Adjutorians: A higher grade of auxiliary membership. Adjutorians additionally pray the Divine Office and go to Holy Mass daily.

Praetorians and Adjutors do not have higher status or higher rank inside the Legion system. The meaning of these grades is only a desire for a more devotional life, not for higher status. Entering the grade is done by registering with a list of Praetorians/Adjutors and by subsequently observing their duties.

Legion meetings

Altar of the Legion of Mary

The praesidia of the Legion normally meet weekly, larger entities normally monthly or at even rarer occasions.

For all sessions, the Altar of the Legion is set up (see picture). This consists of a statue of the Virgin Mary (represented as a modestly dressed, humble, pure, and holy woman standing on a globe, her arms extended, crushing the serpent with her foot) that is placed on a white tablecloth that has "Legio Mariae" written on it. On the two sides of the statue are placed two vases with flowers, often roses (the flower connected with Mary). On the front ends of the cloth stand two candlesticks with burning candles. On the right side of Mary, the vexillium Legionis (standard of the Legion) is placed. It is made out of metal and onyx and shows the Holy Spirit in the form of a dove, as well as the Miraculous Medal.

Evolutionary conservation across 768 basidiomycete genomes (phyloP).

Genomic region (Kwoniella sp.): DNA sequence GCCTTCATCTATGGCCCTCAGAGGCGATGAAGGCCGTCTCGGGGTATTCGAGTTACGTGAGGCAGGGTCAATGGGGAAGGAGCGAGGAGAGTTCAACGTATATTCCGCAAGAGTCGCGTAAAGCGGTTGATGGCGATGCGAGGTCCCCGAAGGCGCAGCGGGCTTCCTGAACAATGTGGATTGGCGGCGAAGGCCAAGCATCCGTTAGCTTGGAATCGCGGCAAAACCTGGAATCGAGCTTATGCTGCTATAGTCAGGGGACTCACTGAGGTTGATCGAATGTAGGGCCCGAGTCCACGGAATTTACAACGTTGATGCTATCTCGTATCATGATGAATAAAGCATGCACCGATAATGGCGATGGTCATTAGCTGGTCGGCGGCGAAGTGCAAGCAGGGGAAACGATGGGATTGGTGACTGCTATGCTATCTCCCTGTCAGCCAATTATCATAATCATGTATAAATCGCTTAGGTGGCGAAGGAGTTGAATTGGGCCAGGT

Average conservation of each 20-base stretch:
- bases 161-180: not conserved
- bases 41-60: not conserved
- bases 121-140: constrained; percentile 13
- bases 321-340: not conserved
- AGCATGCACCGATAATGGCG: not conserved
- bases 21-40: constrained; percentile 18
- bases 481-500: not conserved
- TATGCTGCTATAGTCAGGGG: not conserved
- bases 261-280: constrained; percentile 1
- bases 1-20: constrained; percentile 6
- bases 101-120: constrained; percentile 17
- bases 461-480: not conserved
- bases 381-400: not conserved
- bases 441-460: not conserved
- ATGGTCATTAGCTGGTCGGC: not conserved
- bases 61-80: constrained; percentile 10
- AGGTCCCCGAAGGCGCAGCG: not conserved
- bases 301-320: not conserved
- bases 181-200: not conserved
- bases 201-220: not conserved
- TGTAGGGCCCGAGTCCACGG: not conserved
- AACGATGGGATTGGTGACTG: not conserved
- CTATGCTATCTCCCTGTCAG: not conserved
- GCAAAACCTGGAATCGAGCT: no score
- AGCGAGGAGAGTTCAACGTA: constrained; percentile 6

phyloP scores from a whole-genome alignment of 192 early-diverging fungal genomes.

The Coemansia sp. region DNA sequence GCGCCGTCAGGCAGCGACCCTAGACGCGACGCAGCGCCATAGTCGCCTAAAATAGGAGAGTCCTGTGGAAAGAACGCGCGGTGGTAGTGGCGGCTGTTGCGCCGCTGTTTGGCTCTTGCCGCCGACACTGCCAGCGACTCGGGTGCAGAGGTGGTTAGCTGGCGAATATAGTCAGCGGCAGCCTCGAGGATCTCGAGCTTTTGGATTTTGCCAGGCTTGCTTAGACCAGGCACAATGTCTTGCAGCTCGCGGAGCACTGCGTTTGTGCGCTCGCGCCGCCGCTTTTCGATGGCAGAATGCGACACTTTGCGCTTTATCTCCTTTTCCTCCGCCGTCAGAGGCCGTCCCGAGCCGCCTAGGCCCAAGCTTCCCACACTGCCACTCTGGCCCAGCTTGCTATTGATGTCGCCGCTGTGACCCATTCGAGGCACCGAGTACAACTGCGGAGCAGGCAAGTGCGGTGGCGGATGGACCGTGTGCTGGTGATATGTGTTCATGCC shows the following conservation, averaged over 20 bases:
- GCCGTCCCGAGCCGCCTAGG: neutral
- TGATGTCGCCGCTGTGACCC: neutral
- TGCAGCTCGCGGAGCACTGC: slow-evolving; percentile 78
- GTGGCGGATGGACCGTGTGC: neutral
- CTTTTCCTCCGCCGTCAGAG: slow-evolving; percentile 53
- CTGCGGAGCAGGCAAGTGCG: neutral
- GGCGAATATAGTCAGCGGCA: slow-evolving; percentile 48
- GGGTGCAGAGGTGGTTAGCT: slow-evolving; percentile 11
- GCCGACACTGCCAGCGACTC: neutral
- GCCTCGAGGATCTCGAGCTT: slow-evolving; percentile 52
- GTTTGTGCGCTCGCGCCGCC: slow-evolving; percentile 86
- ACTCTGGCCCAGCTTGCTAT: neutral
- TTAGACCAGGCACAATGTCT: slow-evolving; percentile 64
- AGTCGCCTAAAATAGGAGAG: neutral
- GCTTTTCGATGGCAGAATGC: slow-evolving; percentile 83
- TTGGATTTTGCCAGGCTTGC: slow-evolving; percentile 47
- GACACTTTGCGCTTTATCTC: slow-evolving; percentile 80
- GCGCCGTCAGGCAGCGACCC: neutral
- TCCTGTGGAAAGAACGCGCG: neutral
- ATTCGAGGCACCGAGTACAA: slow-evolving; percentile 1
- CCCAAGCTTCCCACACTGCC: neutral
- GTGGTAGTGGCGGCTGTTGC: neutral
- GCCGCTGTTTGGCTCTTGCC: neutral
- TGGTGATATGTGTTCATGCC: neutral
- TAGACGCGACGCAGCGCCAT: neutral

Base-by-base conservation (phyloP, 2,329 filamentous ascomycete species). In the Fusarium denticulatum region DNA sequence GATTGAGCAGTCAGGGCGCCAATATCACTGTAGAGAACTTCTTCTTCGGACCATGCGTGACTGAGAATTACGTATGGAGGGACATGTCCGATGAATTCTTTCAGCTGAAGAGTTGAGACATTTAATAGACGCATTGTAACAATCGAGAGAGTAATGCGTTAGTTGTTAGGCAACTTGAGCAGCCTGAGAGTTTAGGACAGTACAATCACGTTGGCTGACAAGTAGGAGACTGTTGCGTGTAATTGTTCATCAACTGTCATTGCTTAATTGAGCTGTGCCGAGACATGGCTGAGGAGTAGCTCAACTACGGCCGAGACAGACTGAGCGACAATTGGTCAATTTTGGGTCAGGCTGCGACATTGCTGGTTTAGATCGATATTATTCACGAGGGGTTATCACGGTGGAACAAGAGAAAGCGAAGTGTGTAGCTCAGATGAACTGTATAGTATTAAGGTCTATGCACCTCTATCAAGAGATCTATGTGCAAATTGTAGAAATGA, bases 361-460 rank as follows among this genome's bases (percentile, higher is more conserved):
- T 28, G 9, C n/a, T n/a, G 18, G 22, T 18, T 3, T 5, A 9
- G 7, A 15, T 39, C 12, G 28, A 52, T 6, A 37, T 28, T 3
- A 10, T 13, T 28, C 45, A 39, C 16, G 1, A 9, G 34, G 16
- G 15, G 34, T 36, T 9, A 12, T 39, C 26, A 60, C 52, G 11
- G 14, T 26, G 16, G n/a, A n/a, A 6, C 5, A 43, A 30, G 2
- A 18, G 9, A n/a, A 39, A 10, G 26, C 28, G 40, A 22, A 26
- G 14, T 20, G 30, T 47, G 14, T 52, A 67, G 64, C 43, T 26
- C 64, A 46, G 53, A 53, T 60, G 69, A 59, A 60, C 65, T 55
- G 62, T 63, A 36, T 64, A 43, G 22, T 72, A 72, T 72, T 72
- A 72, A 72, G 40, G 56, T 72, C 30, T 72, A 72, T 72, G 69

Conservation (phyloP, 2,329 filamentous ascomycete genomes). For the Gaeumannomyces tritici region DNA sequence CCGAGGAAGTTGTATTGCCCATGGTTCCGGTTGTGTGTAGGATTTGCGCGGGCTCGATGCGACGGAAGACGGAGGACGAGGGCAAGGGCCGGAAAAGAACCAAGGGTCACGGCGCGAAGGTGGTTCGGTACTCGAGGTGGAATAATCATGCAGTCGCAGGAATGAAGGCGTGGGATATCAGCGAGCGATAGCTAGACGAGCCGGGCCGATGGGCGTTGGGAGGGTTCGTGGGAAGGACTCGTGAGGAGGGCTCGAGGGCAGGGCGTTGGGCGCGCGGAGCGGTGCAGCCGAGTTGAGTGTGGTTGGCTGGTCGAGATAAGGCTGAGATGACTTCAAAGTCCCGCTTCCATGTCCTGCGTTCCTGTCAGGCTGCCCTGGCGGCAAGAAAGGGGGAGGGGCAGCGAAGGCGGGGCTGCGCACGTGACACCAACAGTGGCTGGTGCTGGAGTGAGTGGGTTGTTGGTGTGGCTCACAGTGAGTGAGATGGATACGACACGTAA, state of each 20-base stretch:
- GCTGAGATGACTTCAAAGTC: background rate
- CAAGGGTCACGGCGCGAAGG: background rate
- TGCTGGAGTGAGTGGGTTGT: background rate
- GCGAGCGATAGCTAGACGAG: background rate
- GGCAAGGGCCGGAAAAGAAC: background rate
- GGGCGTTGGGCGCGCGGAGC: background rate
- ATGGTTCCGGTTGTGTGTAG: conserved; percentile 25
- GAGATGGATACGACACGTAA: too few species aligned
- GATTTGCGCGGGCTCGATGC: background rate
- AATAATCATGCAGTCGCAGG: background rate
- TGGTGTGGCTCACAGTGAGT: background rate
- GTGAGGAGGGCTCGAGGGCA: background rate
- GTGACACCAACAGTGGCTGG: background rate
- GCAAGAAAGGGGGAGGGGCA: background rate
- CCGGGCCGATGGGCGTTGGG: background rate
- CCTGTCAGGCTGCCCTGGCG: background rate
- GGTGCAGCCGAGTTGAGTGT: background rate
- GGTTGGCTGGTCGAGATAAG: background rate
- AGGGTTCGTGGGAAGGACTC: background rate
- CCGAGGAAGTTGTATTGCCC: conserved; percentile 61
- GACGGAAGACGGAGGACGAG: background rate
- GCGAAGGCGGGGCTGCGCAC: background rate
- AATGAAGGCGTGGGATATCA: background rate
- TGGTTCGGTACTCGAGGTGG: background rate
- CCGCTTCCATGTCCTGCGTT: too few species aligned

During the meetings, all prayers of the Tessera are said. The sessions start out with the introductory prayers to the Holy Spirit and Mary. These include five decades of the Rosary. The following part of the session includes a spiritual reading and administrative matters. Each member tells in short words how he or she has fulfilled their tasks assigned to them at the previous session. They also discuss and/or read a chapter from the Handbook of the Legion. Then the Catena Legionis is prayed, afterwards the Spiritual director or (if he is absent) the President holds a short sermon about spiritual matters (allocutio). Finally, the new tasks for the legionaries are distributed. Each meeting ends with the concluding prayers of the Tessera and a prayer for Frank Duff's beatification.